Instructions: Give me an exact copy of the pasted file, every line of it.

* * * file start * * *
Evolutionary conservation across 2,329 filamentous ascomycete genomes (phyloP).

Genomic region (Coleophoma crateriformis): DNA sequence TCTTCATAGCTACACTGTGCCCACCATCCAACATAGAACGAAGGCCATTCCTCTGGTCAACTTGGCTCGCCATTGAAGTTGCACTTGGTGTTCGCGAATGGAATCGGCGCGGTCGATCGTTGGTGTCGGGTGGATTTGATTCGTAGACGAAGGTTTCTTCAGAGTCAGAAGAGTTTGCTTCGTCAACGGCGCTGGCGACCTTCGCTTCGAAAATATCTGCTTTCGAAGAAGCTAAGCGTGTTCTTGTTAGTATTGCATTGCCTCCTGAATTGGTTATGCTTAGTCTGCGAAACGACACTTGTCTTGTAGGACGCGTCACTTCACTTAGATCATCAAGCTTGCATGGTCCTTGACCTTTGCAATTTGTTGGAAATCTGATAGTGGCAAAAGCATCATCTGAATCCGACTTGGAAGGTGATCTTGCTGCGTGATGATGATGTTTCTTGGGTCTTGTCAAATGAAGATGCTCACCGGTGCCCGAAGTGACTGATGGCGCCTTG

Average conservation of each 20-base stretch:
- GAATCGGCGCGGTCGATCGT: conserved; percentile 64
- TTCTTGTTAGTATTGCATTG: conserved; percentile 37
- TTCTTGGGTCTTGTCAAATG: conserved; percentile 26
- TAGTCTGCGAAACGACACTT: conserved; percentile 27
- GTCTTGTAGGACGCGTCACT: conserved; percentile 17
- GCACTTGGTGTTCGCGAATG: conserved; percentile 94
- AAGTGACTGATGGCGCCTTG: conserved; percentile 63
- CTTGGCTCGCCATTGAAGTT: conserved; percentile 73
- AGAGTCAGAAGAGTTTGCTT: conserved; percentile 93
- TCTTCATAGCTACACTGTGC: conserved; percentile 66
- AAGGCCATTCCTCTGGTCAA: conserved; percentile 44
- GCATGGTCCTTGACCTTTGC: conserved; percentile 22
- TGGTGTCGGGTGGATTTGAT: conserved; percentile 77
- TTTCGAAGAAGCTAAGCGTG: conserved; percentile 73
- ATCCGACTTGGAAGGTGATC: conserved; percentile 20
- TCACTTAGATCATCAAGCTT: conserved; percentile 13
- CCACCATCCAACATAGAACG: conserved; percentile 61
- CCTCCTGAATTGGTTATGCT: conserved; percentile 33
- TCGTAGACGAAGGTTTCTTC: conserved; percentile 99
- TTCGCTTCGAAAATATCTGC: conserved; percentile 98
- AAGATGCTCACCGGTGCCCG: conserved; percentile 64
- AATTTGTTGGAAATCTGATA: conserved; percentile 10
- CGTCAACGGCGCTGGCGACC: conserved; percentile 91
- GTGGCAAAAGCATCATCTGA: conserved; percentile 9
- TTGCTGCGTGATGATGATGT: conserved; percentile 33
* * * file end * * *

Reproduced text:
Evolutionary conservation across 2,329 filamentous ascomycete genomes (phyloP).

Genomic region (Coleophoma crateriformis): DNA sequence TCTTCATAGCTACACTGTGCCCACCATCCAACATAGAACGAAGGCCATTCCTCTGGTCAACTTGGCTCGCCATTGAAGTTGCACTTGGTGTTCGCGAATGGAATCGGCGCGGTCGATCGTTGGTGTCGGGTGGATTTGATTCGTAGACGAAGGTTTCTTCAGAGTCAGAAGAGTTTGCTTCGTCAACGGCGCTGGCGACCTTCGCTTCGAAAATATCTGCTTTCGAAGAAGCTAAGCGTGTTCTTGTTAGTATTGCATTGCCTCCTGAATTGGTTATGCTTAGTCTGCGAAACGACACTTGTCTTGTAGGACGCGTCACTTCACTTAGATCATCAAGCTTGCATGGTCCTTGACCTTTGCAATTTGTTGGAAATCTGATAGTGGCAAAAGCATCATCTGAATCCGACTTGGAAGGTGATCTTGCTGCGTGATGATGATGTTTCTTGGGTCTTGTCAAATGAAGATGCTCACCGGTGCCCGAAGTGACTGATGGCGCCTTG

Average conservation of each 20-base stretch:
- GAATCGGCGCGGTCGATCGT: conserved; percentile 64
- TTCTTGTTAGTATTGCATTG: conserved; percentile 37
- TTCTTGGGTCTTGTCAAATG: conserved; percentile 26
- TAGTCTGCGAAACGACACTT: conserved; percentile 27
- GTCTTGTAGGACGCGTCACT: conserved; percentile 17
- GCACTTGGTGTTCGCGAATG: conserved; percentile 94
- AAGTGACTGATGGCGCCTTG: conserved; percentile 63
- CTTGGCTCGCCATTGAAGTT: conserved; percentile 73
- AGAGTCAGAAGAGTTTGCTT: conserved; percentile 93
- TCTTCATAGCTACACTGTGC: conserved; percentile 66
- AAGGCCATTCCTCTGGTCAA: conserved; percentile 44
- GCATGGTCCTTGACCTTTGC: conserved; percentile 22
- TGGTGTCGGGTGGATTTGAT: conserved; percentile 77
- TTTCGAAGAAGCTAAGCGTG: conserved; percentile 73
- ATCCGACTTGGAAGGTGATC: conserved; percentile 20
- TCACTTAGATCATCAAGCTT: conserved; percentile 13
- CCACCATCCAACATAGAACG: conserved; percentile 61
- CCTCCTGAATTGGTTATGCT: conserved; percentile 33
- TCGTAGACGAAGGTTTCTTC: conserved; percentile 99
- TTCGCTTCGAAAATATCTGC: conserved; percentile 98
- AAGATGCTCACCGGTGCCCG: conserved; percentile 64
- AATTTGTTGGAAATCTGATA: conserved; percentile 10
- CGTCAACGGCGCTGGCGACC: conserved; percentile 91
- GTGGCAAAAGCATCATCTGA: conserved; percentile 9
- TTGCTGCGTGATGATGATGT: conserved; percentile 33